TV host Mike Rowe makes a funny argument against the DH

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Earlier this week, I wrote about why Bartolo Colon — and Noah Syndergaard since — are great examples of why the DH is anti-fun. Craig disagrees, but Craig is often wrong. And now I’ve got backup!

TV host Mike Rowe, who you may know from shows such as Dirty Jobs and Deadliest Catch, responded to a fan named Bart’s question on Facebook about the DH. The fan asked, “Mike, a group of us that appreciate your entertainment and the way you think have a pressing question. Do you favor getting rid of the designated hitter in major league baseball?”

Rowe starts off by writing, “A great baseball player should be able to hit, run, throw, and play his position competently. His “greatness” is therefor a reflection of a collection of skills – not the singular talent of a one-trick-pony.” He goes on, asking proponents of the DH, “The better question – to those who insist on keeping this travesty in place – is why not expand it?”

This is where Rowe’s argument gets funny, yet poignant. Rowe wonders if we have hitters designated to bat for other, less competent hitters, why not expand it completely? And have designated players in other facets of the game? He continues:

Nine excellent fielders, completely unburdened by the pressure of swinging a bat. And nine excellent batters, who never have to wear a glove or stand around waiting for someone to hit a ball in their general direction. All playing for the same team! But why stop there?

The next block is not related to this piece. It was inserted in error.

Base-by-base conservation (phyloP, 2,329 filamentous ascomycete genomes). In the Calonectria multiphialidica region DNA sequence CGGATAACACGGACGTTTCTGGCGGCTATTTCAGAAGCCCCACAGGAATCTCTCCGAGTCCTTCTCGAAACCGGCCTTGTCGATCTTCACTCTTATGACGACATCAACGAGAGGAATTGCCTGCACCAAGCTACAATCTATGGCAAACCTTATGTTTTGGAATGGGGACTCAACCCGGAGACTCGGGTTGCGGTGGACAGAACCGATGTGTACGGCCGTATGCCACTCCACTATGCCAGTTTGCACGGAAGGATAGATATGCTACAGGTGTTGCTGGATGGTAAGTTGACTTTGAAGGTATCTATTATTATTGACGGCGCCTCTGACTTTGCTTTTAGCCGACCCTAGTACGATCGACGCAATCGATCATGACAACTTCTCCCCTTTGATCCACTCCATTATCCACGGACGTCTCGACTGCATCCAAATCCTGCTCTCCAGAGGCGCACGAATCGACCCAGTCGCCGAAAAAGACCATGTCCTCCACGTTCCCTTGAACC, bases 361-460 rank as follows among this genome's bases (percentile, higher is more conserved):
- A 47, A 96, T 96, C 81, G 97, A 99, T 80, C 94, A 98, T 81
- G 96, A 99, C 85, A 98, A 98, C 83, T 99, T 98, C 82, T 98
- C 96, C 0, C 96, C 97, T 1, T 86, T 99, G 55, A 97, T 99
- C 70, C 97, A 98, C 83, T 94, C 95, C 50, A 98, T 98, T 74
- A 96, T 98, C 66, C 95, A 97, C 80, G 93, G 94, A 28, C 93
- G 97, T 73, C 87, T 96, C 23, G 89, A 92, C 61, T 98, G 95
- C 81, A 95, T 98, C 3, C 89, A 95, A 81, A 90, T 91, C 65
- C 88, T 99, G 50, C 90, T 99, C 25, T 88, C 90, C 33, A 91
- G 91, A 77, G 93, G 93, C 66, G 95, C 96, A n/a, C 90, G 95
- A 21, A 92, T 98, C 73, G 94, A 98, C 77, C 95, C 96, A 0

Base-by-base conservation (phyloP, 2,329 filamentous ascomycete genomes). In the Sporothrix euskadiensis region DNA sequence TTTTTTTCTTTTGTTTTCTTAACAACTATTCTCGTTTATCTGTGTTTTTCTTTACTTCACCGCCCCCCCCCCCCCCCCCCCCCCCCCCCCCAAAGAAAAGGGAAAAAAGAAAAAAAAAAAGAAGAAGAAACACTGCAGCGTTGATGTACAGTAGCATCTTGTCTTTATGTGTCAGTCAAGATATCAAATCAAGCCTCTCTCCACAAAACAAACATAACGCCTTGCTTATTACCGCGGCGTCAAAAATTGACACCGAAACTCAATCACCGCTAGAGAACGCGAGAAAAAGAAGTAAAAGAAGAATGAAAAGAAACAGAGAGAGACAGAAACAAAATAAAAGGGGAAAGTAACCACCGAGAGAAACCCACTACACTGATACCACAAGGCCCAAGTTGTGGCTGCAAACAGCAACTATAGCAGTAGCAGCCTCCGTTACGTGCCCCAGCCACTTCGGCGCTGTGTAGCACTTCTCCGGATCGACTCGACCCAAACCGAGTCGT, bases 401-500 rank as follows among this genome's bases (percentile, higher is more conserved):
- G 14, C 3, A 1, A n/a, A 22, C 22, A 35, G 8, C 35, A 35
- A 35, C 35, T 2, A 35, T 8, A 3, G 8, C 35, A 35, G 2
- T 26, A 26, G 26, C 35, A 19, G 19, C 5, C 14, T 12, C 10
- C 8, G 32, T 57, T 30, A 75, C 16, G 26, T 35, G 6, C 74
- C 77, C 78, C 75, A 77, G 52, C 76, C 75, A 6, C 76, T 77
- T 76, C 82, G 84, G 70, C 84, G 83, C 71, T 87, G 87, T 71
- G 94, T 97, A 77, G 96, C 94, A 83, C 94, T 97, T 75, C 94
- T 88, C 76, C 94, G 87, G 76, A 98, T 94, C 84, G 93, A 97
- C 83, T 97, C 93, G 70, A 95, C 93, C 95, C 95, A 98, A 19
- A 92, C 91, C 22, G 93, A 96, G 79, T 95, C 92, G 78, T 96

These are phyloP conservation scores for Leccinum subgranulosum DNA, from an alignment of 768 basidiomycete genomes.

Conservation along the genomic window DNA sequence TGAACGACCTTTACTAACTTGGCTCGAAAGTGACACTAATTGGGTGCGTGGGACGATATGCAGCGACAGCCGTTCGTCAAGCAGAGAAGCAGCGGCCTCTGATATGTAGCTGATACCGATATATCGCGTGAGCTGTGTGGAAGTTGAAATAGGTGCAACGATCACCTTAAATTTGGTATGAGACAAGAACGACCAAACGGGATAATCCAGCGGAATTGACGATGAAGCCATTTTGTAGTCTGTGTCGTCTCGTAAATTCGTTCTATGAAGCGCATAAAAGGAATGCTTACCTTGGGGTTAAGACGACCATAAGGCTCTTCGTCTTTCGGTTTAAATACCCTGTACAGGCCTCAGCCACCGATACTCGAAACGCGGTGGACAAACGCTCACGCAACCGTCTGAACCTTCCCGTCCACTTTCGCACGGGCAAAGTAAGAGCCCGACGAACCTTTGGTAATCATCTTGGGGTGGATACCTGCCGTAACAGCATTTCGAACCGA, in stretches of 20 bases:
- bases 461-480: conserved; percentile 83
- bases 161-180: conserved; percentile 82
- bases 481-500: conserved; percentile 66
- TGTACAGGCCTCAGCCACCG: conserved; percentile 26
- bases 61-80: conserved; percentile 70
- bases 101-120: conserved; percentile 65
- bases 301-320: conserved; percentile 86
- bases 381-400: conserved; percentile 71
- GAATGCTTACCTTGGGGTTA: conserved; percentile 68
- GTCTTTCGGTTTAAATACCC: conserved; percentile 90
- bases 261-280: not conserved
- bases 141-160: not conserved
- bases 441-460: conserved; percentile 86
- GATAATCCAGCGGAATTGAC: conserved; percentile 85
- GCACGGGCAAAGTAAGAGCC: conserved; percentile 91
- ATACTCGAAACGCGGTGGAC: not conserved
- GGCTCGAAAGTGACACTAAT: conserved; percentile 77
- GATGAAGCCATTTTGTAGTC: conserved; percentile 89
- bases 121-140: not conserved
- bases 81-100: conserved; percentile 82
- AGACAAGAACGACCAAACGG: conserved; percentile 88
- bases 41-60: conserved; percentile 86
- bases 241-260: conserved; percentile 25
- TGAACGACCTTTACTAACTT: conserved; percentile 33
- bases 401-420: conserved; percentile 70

Why not allow designated sprinters to stand right next to designated hitters, and run the bases in their place? That would be so much more exciting than a pinch runner. And how about designated throwers? Seems fair, given the problem of excellent fielders with great hand-eye coordination but weak arms. For that matter, should we really expect pitchers to throw fastballs as well as sliders? Screwballs as well as change-ups? I mean, is it really reasonable to expect a Cy Young winner to have a knuckleball as well as a breaking ball?

Why not put four designated pitchers on the mound at the same time, and allow each one of them to focus only on their favorite pitch? Think how much better each team would be, if the field were filled with 30 specialists instead of nine generalists!!

Of course – if that happens, we’ll need to get some designated fans as well. This way, when former fans leave in disgust after the first inning, thousands of surrogates could take their place – kind of like those human seat fillers they use at the Oscars. That way, the designated players won’t feel sad when they look up and see an empty stadium. And the designated mascot will have some people to inspire.

To answer your question, Bart – no, I’m not a fan.

The DH war rages on…

Schumaker gets first win, Marlins top Mets 2-1 behind Chisholm

Sam Navarro-USA TODAY Sports

MIAMI – After Skip Schumaker got his first win as a major league manager, Miami Marlins players put him in a cart, rolled him into the shower area of their clubhouse and doused him with whatever liquids they had on hand to celebrate.

“They thought of some kind of beer shower,” Schumaker said after changing out of his drenched clothes, “protein shake in my ear and whatever else they put in my head.”

Behind five shutout innings from Jesús Luzardo and home runs by Jazz Chisholm Jr. and Jorge Soler, the Miami Marlins defeated the New York Mets 2-1 on Friday night.